CPVC has been around for quite a while, is well accepted, commonly available everywhere, and easy to work with.

The one thing I would try to do is stub out all connections with copper. I'm not a plumber and don't pretend to be.., but you have many more options for repair and such when the last few inches are copper. Much less chance of cracking or breaking something when doing work as well....at least to my mind.
 
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Old 08-15-09, 04:11 PM
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The one thing I would try to do is stub out all connections with copper. I'm not a plumber and don't pretend to be.., but you have many more options for repair and such when the last few inches are copper. Much less chance of cracking or breaking something when doing work as well....at least to my mind.
Very good Idea. Being old school I actually stub out with galvanized for the last foot. I run about a 1 foot nipple down the stud secured by two straps then come out of the wall with a galvanized nipple. Galvanized has it's problems but IMHO is stronger then copper and easier to work with.
 
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Old 08-30-09, 09:22 PM
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PEX user- My 2 cents worth

Seems there is a lot of information here about PEX from a lot of folks. I would suggest that the best place to obtain the proper information and data is the PEX site. I have been using it for 4 or 5 years and I was VERY skeptical before I researched it to death. I have also been using Sharkbite fittings since there were approved for all uses. I actually had to have my local hardware buyer search for both products since they were not commonly available when I decide to give them a try. I HAVE used both and I am currently remodeling a 3500 sq ft. home in Fla as my residence and I am doing the entire house in PEX. I did not even consider using anything else. Particularly since the CPVC and PVC that were used in the house broke apart while I was removing them. CPVC will actually shatter like glass after a few years. Try cutting it with a PVC cutter. DO make sure you wear safety glasses. I have been remodeling homes for most of my life and I am NOT a registered plumber, but I have done a lot of repair and update work using both PEX and Sharkbites. I am still waiting for my first complaint or call back in any of the plumbing jobs I have done. One thing I will tell you, there is absolutely no need to hire anyone to do re-plumbing if you have any DIY skills at all. The other side of the spectrum is that if there is any kind of restructuring or rerouting to do, then you are a fool to do it yourself. THAT is when the Pros earn their money. I don't mean to sound as if anybody can be a plumber, the skills that they have can not be duplicated by a homeowner or a handyman. But, simple repairs and replacements are tasks that require more common sense than plumbing skills. As an example, I re-plumbed my entire house (3500 sq ft w/5 full baths, laundry and kitchen) with PEX in 3 days with one helper. Common sense, a little research and a lot of sweat provides a whole lot more satisfaction that writing a check,lol.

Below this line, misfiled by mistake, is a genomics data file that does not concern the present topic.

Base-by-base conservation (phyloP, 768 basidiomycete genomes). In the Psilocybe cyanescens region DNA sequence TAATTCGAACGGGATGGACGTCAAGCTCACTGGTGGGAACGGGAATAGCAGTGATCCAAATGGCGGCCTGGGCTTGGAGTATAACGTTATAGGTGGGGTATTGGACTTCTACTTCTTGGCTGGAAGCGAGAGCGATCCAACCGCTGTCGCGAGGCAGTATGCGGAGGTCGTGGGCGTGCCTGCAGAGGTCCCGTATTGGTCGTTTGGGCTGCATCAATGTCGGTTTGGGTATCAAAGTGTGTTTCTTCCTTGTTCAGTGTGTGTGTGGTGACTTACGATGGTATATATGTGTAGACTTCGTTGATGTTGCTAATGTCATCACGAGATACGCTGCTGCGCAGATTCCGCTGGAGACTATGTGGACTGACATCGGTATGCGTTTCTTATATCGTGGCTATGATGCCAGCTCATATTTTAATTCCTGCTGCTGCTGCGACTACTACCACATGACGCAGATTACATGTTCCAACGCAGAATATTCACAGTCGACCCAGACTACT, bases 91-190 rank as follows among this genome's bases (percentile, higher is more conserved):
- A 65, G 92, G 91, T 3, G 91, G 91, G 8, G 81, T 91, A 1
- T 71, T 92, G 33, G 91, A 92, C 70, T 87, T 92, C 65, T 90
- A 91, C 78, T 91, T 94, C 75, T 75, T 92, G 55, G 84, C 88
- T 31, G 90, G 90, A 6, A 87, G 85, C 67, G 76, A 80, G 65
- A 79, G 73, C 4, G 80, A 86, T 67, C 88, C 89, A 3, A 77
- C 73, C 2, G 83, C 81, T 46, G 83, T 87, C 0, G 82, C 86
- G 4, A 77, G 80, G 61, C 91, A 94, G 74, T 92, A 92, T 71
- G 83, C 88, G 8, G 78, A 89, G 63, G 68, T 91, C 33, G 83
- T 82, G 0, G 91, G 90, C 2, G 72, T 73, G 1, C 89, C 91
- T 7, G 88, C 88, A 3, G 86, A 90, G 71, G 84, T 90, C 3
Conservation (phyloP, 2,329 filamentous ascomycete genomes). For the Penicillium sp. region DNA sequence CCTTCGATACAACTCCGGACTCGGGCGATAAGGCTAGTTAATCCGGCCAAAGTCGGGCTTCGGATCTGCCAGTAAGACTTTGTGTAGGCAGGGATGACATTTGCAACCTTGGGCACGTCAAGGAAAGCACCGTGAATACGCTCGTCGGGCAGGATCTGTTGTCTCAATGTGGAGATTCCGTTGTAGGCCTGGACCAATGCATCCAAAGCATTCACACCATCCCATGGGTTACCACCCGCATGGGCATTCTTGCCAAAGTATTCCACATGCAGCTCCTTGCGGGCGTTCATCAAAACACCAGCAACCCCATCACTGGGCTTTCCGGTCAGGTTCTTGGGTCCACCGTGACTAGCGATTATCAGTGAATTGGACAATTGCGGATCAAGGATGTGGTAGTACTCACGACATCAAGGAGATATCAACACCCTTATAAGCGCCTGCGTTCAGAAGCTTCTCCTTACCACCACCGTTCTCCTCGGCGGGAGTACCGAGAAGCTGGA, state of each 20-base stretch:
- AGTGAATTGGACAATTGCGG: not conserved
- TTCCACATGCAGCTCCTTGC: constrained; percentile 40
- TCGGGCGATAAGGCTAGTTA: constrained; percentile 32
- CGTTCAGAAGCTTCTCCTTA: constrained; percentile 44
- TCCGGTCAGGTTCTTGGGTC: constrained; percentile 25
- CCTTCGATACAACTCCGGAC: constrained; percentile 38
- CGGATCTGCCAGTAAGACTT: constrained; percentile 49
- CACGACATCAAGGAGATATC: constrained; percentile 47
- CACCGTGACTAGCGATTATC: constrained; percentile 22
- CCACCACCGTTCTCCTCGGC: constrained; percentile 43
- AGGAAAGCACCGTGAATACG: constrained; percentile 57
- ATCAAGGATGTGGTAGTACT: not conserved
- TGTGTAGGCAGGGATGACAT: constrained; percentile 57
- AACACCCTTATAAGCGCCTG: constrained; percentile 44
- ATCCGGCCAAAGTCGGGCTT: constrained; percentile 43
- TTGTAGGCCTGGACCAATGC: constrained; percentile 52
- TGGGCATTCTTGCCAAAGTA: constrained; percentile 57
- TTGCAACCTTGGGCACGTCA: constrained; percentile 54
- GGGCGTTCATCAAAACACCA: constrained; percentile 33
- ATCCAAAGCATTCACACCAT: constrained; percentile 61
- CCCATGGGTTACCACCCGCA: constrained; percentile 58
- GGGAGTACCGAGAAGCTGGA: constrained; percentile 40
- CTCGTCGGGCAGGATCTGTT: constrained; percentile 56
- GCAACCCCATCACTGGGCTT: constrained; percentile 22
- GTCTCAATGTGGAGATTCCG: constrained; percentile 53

As for the fact that PEX is not approved for outside use (as mentioned before on a couple of posts), that fact is noted on the PEX site. About the only thing that is logical for above ground outside use is galvanized piping. Anything else, including copper, is subject to rust and corrosion and will eventually fail anyhow. PEX can be buried and they claim that it will not deteriorate, but that is their claim, not mine. I use galvanized where that situation can arise.
 
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Old 08-30-09, 09:27 PM
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OPPS forgot the reason I responded

Sorry, I forgot to add what I originally intended to submit. As for stubouts, PEX drob ear elbow fittings are available that allows pex to be run directly to the elbow and a solid- copper, brass, galvanized- nipple can be used to extend through the wall to the shut off valve.
 
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Old 05-24-10, 02:39 PM
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Plumbing PEX

I installed a plumbing system in a home this is now eight years old. This is slab construction. A leak recently occurred. The plumber reported to the insurance company "Plumbing pipes which are clear pex that were installed did not have UL rating and had been damaged by sun prior to installation in the home" I am the contractor and the insurance company is asking that I pay for the damages.
Are all pex pipes UL approved?

I do not know is the pipes are actually PEX. Any advice.?
 
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Old 05-24-10, 09:18 PM
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First off, best to start a new thread instead of continuing one almost a year old. A moderator will likely move it to a new thread for you.

Was pex available (readily available?) 8 years ago? I only started seeing it ~2-3 years ago. Granted, I'm not a professional, but still.

As for UL listing, I grabbed this nugget from PEX Products - FAQ
All PEX that has been tested and certified for potable applications carries the mark(s) of nationally recognized third-party certification agencies such as NSF, IAPMO, ICBO-ES, Warnock Hersey or UL.
So it sounds like it may not be UL listed, but may be NSF listed.

You should recommend your insurance company get pictures of the pipes including the printing on the side of the pipe. It should include the manufacturer, type, listing, and possibly manufacture date.